Sunday, 8 February 2009

Writers versus politicians

'Men have lost faith in individual endeavour ... of any kind' (Thomas Carlyle, 'Signs of the Times').

Sorry we've been rather absent from this blog for a while ... life has been full of illnesses, babies, work, illnesses, babies, work, illnessnes, babies, work, and (now and then, when we fancy a change) work, babies and illnesses - so the time available for writing, let alone blogging, is approximately zero.

When one doesn't write, though, one thinks a lot about it, and what it means. What does it mean to write? What does it mean to be a writer? What is the point (for heaven's sake) of being a writer at this bizarre moment in that disaster we call human history? Well, I think I agree with Henry Miller, when he says 'the artist ... is the artist because he stands for individuality and creativeness.'

We live in a country and a historical moment ruled by so-called 'objective' and 'collective' forms of knowledge, such as statistics. Our whole lives are determined by the rule of statistics - public institutions like the N.H.S. decide whether we live or die based on statistics. The empirical basis of much modern science and medicine is, by definition, a statistical basis. Doctors talk about illnesses from an objective point of view, as a collection of symptoms, causes, effects. Newsreaders rate disasters by the numbers of dead involved. Politicians (and especially pseud0-Socialists) pretend to objectivity, spouting so-called objective truths, often in the form of statistics, about the people as a mass, as a collection of groups, cities, races, religions, economic classes, jobs.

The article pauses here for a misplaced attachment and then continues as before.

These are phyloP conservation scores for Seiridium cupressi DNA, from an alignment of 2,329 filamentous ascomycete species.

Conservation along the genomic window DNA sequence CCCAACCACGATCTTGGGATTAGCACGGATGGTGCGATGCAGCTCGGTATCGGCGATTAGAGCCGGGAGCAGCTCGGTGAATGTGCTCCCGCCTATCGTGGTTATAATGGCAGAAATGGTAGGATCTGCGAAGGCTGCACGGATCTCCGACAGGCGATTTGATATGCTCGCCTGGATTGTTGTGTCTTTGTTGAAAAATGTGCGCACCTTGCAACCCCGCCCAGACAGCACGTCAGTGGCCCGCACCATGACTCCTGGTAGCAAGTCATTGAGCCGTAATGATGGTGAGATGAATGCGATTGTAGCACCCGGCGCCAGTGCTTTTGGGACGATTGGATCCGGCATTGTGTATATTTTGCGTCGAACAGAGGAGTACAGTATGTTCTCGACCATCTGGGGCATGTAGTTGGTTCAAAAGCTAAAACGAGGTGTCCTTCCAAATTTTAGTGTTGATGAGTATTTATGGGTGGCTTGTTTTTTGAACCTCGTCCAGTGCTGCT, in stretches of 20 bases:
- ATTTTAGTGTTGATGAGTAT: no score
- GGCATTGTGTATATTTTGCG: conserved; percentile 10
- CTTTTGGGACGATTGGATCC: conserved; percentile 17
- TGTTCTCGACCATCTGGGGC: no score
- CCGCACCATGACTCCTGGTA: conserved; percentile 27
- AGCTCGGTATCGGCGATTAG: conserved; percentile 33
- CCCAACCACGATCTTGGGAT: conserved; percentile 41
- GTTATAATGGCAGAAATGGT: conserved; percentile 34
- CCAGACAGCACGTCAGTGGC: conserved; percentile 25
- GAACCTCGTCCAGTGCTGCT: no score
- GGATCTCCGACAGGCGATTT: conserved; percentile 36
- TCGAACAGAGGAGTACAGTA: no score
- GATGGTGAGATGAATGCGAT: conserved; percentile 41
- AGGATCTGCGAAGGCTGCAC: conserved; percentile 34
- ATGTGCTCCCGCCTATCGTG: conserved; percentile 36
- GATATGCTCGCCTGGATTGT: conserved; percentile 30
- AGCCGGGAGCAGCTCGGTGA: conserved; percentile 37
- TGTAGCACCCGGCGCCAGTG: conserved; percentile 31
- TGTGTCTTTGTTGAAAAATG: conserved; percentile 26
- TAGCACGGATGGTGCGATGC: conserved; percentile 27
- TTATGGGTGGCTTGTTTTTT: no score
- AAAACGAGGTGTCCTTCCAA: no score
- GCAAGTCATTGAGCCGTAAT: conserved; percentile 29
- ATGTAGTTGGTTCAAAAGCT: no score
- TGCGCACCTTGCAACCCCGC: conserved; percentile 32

Writers are the opposite of politicians, in this respect. Writers talk about individuality, about individuals, and about how individual human beings often differ from the groups to which they nominally belong. Politicians deal with types; writers deal with the exceptions to the types. Politicians deal with statistical generalisations; writers agree with Carlyle that "[statistical] tables are … like the sieve of the Danaides; beautifully reticulated, orderly to look upon, but which will hold no conclusion … [since] one circumstance left out may be the vital one on which all turned."

Writers, in short, reassert the importance of subjective experience in the face of a world dominated by scientific, statistical, political and so-called "objective" truths.

No doubt I think all this in part because I'm a memoirist - memoirists, by their nature, assert the importance of subjective experience. But I think this equally applies to fiction writers and poets. Fiction writers know, for example, that good characterisation is a matter of finding exceptions and contradictions and individuality within modern groups and types.

Of course, to assert that all writers "reassert the importance of subjective experience" is itself a questionable generalisation which fails to deal with individuality ....

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